Here Comes Towser
Bidding for a place alongside Paddington Bear, Superted, Dangermouse and other stars of the small person’s small screen comes Towser, a dog of considerable charm and character who appears in his own series of 26 five minute films, scheduled to start on September 14th (ITV) at 4.15.
Towser, like King Rollo and Victor and Maria before him is the product of King Rollo Films, a company started four years ago by a very talented trio – David McKee, Leo Beltoft and Clive Juster. But he is the creation of writer/illustrator Tony Ross. Three Towser books-of-the-films are published this month by Andersen so there is plenty of time to get acquainted with Towser on the page before he bursts forth fully animated.
We talked to Tony Ross about his latest character.
`About three years ago David McKee had the silly idea I should do some films with them. I fished around in my rag bag of ideas and came up with this little dog I’d thought of once for some small books. I just sort of picked him out, gave him a good old English dog’s name and licked him into shape. I didn’t want him to be a conventional kind of hero figure like Superted or Dangermouse, going around performing marvellous feats. Towser has his flaws, his weaknesses; he’s quite clever but his ideas often backfire on him – but he always wins in the end.’
In Towser’s world anything can happen – real things alongside fantasies. And there’s no time: kings, knights, space-ships, wizards, television are all part of the scene. His closest friends are Dr. Smelly the inventor, the King, and the Wizard – and he has a girl friend, Sadie, who is a little ginger and white cat.
Tony Ross wrote the stories and did the storyboards and drawings for the films in Manchester and sent them to the King Rollo Studios in Twickenham. `David made sure my scripts would work as films and then Leo breathed life into Towser with his animation. Making a film is very much a collaboration – the other three are so experienced and they contributed a lot.’ However when Klaus Flugge at Andersen suggested putting Towser into book form it was all down to Tony. `I didn’t originally think of the stories as books but as all my experience has been in books I suppose the films are a bit bookish.’ Even so it wasn’t easy. `In a film the combination of movement and sound can be very funny. In a book you have to re-create that effect in words.’ So far he has done book versions of six of the films. That and producing the art work for jigsaws, games, puzzles, a toy clock, party cups and plates and a Towser annual (the result of highly successful merchandising of the character by Copyright Promotions who also `handle’ Dangermouse and the Mr Men – among others) has meant that Towser has somewhat dominated Tony Ross’ life. `I’m beginning to understand what E. H. Shepard meant when he called Winnie-the-Pooh “that foolish bear”!’ Now, the books are about to be published and the films will soon be shown. `I feel awful’ says Tony, `It’s rather like having stage fright. The creative bit is over. You just have to wait for the opening night and see what everyone thinks.’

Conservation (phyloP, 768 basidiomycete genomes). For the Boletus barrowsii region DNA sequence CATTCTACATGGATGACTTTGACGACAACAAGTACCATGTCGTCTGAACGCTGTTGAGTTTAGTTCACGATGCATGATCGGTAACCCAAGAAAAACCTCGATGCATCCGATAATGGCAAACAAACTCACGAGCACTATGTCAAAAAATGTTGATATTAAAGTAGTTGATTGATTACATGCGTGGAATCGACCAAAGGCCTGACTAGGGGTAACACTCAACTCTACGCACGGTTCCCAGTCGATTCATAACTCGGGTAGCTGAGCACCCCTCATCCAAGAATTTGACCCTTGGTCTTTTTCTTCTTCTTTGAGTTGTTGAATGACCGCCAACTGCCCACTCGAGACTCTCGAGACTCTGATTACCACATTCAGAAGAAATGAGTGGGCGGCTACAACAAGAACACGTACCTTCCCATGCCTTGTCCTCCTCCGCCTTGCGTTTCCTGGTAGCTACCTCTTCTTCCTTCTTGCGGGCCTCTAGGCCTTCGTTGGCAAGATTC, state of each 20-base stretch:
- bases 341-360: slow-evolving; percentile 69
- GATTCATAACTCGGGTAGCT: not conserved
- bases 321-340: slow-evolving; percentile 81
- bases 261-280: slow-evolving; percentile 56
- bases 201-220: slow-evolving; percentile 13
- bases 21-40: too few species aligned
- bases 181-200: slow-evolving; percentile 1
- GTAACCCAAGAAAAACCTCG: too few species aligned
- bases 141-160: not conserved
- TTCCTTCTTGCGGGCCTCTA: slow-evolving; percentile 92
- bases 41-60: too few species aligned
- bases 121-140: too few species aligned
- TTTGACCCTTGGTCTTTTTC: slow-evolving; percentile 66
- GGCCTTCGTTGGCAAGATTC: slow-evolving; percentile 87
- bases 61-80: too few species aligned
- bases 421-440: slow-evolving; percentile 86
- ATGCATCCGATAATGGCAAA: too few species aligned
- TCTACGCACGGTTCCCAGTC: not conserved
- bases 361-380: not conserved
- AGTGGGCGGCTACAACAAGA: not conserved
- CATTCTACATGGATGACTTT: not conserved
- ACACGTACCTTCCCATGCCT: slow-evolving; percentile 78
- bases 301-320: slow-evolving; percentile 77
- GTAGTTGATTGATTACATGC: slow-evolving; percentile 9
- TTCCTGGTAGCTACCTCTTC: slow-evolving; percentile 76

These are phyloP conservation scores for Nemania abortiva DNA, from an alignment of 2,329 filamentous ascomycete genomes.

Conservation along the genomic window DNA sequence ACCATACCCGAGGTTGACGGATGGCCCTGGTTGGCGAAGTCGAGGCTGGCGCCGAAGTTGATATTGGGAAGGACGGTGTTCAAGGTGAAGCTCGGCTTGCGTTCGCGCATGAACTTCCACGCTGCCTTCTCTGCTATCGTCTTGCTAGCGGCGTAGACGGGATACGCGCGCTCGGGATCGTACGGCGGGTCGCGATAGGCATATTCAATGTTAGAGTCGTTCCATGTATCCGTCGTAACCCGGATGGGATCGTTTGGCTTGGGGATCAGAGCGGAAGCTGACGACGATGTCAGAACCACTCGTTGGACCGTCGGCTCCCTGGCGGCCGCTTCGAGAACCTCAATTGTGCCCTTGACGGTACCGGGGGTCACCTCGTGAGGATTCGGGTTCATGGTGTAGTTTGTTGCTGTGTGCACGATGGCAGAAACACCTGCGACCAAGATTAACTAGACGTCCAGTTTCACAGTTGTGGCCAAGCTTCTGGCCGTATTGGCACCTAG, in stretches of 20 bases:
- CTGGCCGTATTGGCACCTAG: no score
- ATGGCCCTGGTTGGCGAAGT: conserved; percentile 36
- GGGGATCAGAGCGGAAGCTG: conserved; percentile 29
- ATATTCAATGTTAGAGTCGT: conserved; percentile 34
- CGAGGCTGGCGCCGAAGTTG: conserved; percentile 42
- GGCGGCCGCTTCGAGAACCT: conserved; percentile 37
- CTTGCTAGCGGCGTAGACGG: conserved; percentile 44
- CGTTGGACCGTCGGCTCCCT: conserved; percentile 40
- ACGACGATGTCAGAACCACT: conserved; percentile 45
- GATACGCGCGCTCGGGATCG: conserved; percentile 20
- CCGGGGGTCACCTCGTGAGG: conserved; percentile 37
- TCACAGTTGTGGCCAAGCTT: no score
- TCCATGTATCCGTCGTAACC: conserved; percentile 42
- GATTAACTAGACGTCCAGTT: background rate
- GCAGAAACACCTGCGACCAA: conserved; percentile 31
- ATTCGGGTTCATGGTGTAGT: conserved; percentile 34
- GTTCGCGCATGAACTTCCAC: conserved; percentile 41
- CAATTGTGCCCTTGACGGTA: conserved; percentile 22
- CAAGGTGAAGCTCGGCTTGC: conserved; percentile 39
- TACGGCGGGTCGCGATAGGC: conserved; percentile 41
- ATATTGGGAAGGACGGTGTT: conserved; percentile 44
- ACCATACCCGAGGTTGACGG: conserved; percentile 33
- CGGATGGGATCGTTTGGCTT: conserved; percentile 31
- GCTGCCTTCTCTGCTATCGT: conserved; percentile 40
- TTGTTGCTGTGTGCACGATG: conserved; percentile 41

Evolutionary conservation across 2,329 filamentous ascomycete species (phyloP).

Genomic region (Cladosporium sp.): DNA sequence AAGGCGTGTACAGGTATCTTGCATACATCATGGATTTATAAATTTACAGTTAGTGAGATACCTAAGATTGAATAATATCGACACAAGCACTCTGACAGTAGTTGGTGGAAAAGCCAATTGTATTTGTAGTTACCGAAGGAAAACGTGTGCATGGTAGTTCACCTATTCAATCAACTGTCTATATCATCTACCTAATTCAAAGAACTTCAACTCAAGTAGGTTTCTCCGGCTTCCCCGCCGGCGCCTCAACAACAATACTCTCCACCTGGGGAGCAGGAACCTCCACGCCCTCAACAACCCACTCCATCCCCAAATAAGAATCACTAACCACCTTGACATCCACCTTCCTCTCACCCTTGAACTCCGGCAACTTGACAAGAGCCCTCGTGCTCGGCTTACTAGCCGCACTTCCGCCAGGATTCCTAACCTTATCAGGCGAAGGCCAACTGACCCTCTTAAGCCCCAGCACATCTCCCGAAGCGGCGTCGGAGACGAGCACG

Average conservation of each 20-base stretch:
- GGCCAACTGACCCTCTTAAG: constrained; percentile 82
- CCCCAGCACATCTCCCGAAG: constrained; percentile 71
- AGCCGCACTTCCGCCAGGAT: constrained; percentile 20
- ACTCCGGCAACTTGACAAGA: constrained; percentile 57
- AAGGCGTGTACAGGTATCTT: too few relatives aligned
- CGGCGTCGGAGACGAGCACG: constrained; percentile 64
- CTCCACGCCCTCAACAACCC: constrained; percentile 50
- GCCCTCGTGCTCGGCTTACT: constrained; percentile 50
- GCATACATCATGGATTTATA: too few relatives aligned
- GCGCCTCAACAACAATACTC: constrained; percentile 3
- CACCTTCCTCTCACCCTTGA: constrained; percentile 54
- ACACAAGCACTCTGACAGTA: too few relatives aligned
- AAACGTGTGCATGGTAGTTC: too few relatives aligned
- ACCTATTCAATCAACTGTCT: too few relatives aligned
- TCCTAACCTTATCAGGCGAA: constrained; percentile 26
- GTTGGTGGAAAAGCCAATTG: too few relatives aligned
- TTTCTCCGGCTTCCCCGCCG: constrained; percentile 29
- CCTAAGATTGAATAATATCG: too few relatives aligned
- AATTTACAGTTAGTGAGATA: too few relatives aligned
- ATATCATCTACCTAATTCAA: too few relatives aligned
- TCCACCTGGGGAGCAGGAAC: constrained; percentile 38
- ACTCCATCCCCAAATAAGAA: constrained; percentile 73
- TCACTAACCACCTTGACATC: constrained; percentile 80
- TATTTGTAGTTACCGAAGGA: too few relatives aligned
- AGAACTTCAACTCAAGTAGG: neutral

Well, we haven’t been able to see the films yet, and paper partyware is not really our line; but we’d like to declare the books – and Towser – a resounding hit.
Towser and Sadie’s Birthday (0 86264 049 0),
Towser and the Terrible Thing (0 86264 050 4),
Towser and the Water Rats (0 86264 051 2), all published by Andersen Press, £1.95.
Say Hello to Postman Pat
Postman Pat will be delighted to make a personal appearance at your book event. To book him: hire this all-in-one costume with integral head, hands and feet from his publishers!
The hiring charge is £5 plus cost of onward carriage. Bookings can be made by contacting Harriet Huxley at Andre Deutsch, 105 Great Russell Street, London WC1B 3LJ (01 580 2746).
Two new Postman Pat adventures were published in paperback by Hippo Books in May: Postman Pat’s Tractor Express and Postman Pat Takes a Message by John Cunliffe, full-colour, £1.25 each.